- The fund sharing pattern under National Creche Scheme amongst Centre, States/UTs & Non Governmental Organisations/Voluntary Organisations is in the ratio of 60:30:10 for States, 80:10:10 for North Eastern States and Himalayan States and 90:0:10 for UTs.
Benefits of Creche Facility
- It helps women to manage both their career as well as their family responsibility.
- It promotes gender diversity at workplaces.
- Creche facilities help promote gender equality and democracy by increasing participation of women in the economy.
Why in News
As COVID-19 declared a global health crisis, parallels are being drawn with the Spanish influenza of 1918-19, which is considered the most devastating pandemic in recent history.
- Spanish flu was caused by an H1N1 influenza virus.
- There is no universal consensus regarding where the virus originated. It is believed that World War I was partly responsible for it’s spread.
- Spain was one of the earliest countries where the epidemic was identified, but historians believe this was likely a result of wartime censorship.
- Spain was a neutral nation during the war and did not enforce strict censorship of its press, which freely published early accounts of the illness. As a result, people falsely believed the illness was specific to Spain, and the name "Spanish flu" stuck.
How was the Outbreak Tamed
- Awareness: That word got around about this killer disease through government efforts and through informal communications.
Social Distance: People were practising social distancing and taking other preventive steps.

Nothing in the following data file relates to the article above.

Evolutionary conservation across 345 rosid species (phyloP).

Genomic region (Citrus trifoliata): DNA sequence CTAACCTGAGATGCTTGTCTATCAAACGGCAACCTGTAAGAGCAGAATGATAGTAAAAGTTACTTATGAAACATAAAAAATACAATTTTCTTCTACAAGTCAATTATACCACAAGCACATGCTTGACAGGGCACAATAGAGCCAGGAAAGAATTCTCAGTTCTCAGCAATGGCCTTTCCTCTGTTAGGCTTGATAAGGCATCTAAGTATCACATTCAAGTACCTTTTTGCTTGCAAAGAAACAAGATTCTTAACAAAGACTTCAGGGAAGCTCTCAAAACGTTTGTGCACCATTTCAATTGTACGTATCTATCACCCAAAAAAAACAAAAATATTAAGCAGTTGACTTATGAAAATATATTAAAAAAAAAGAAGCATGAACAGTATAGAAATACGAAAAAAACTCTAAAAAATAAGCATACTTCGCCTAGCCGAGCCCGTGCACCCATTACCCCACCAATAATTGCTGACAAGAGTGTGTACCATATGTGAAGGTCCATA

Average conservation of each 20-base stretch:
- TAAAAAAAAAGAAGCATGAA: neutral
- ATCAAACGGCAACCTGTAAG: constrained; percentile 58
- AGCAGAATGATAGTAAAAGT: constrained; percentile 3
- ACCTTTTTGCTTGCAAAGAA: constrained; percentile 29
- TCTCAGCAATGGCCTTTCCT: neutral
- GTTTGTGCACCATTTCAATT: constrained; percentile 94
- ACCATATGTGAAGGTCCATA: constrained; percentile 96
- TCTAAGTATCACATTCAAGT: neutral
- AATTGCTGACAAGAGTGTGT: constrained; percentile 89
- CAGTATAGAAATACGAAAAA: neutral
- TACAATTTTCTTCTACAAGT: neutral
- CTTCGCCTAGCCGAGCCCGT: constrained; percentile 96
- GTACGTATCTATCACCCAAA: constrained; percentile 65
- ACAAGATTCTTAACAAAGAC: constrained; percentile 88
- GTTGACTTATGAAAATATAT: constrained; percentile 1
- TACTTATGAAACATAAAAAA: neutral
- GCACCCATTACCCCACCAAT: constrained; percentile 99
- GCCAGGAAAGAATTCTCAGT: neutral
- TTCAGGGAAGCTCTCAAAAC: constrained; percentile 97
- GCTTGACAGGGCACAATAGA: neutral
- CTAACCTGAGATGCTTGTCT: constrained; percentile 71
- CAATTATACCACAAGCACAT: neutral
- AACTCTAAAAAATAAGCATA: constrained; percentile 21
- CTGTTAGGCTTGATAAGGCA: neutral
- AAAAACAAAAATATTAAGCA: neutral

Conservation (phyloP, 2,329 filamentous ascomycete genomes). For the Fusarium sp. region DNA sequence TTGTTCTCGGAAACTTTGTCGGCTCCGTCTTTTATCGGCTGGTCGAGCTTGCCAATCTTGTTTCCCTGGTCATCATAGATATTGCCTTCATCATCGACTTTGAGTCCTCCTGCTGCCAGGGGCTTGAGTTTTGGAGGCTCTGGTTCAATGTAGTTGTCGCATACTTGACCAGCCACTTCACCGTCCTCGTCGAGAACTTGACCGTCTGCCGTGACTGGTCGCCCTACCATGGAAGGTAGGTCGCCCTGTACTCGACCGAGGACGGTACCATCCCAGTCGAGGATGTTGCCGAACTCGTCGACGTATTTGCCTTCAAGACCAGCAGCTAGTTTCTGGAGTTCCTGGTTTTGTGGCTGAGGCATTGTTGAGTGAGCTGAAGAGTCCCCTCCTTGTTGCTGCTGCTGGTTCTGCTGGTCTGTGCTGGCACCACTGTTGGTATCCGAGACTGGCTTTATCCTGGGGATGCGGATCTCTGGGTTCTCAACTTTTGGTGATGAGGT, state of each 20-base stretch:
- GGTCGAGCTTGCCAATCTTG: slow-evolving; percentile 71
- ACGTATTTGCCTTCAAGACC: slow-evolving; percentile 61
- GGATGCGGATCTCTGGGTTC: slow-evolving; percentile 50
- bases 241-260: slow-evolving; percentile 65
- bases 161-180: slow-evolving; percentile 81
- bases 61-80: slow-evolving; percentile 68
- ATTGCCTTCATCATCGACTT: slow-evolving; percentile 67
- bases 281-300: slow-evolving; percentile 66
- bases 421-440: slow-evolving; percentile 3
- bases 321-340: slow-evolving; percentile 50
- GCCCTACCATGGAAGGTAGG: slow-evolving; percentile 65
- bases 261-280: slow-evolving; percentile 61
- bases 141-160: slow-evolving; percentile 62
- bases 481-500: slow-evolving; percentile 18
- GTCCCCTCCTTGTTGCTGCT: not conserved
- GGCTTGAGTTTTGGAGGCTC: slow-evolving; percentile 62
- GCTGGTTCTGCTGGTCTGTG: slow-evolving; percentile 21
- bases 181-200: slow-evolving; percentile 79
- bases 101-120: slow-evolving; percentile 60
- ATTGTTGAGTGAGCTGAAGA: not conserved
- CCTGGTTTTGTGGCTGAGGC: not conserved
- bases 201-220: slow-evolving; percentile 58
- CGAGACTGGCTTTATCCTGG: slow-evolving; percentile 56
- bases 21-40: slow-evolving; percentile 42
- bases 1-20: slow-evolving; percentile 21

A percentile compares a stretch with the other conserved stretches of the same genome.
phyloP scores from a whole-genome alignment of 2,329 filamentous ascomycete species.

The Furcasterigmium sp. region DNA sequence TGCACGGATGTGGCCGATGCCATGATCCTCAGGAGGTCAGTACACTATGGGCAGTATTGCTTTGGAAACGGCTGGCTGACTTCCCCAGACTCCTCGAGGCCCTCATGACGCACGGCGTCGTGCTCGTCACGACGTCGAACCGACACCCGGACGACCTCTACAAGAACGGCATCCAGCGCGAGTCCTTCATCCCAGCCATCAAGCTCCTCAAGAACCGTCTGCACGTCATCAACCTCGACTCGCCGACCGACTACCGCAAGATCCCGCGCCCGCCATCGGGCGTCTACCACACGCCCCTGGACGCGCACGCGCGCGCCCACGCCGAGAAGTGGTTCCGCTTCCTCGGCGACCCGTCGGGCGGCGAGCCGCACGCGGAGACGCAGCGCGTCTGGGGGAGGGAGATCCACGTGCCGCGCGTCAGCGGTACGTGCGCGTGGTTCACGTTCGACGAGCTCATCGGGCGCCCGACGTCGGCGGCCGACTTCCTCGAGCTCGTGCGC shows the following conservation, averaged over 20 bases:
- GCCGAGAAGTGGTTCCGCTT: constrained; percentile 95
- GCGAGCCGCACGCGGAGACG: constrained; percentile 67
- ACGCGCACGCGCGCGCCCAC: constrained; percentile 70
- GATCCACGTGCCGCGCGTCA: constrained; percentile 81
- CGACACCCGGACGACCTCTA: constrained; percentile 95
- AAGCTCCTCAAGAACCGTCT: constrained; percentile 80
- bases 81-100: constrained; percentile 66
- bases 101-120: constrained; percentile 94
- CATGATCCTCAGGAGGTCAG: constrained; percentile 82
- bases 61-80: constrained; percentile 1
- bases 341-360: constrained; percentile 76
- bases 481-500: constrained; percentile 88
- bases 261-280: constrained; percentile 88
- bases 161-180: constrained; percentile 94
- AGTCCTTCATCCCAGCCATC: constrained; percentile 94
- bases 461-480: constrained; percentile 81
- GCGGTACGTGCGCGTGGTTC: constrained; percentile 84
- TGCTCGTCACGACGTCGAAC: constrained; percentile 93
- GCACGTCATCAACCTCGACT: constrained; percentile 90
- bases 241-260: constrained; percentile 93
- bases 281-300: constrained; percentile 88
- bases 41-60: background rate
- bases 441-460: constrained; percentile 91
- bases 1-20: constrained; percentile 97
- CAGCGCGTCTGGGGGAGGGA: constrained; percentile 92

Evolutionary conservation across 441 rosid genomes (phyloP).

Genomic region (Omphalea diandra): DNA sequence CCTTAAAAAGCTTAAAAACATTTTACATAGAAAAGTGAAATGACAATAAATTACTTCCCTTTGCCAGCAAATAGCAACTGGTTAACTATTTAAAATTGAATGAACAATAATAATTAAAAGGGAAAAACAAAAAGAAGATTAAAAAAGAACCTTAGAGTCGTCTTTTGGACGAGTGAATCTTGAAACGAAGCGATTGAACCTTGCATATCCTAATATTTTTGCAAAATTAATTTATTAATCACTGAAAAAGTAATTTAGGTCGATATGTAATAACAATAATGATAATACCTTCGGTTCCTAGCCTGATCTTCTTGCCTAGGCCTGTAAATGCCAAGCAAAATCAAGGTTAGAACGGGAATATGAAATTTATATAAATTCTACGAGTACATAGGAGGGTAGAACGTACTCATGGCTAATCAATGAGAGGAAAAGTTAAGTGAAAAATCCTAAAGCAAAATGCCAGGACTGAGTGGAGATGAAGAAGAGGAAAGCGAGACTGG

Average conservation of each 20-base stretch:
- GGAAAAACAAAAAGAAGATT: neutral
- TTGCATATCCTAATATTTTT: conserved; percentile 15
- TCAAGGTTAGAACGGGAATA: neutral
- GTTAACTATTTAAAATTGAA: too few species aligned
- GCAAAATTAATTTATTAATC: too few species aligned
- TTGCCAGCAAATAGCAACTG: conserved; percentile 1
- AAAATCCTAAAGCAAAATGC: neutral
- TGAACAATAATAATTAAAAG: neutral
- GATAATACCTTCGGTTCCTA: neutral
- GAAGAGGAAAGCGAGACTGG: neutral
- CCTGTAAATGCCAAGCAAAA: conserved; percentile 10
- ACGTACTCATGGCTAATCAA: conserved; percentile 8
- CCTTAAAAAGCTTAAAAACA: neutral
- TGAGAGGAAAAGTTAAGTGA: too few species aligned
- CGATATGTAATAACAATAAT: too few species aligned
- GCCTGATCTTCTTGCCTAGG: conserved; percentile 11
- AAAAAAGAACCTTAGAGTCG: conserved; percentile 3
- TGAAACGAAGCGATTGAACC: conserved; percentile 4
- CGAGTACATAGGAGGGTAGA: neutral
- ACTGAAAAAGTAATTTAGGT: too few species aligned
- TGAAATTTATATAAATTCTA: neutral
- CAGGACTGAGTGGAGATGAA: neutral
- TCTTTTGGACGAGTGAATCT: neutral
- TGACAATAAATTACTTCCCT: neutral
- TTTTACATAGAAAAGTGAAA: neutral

- Natural Phenomenon: The virus evolved to become milder in the process.
- There is a theory that, as viruses propagate, the more virulent strains are unable to survive, reproduce, and propagate as effectively as the less virulent strains, because their hosts die before the virus can jump to new susceptible hosts.
- Climatic Conditions: Differences in climate across India.
- Influenza viruses tend to not do as well in warm and moist conditions as they do in cooler, drier conditions.
Learning from the Spanish flu
- Quick Response: A quick initial emergency response to deal with pandemic COVID-19.Locations close to an entry point will have extremely short windows of time to deal with a virulent pathogen.
- While locations that are distant from the entry point will have longer windows of time to prepare for and deal with less-lethal variants of the disease.
- Hygiene: To be extra vigilant about hygiene and aggressively practice social distancing.
- H1N1 influenza virus causes Swine Flu.
- Swine Flu is an infection of the respiratory tract characterized by the usual symptoms of flu — cough, nasal secretions, fever, loss of appetite, fatigue, and headache.
- It is called swine flu because it was known in the past to occur in people who had been in the vicinity of pigs.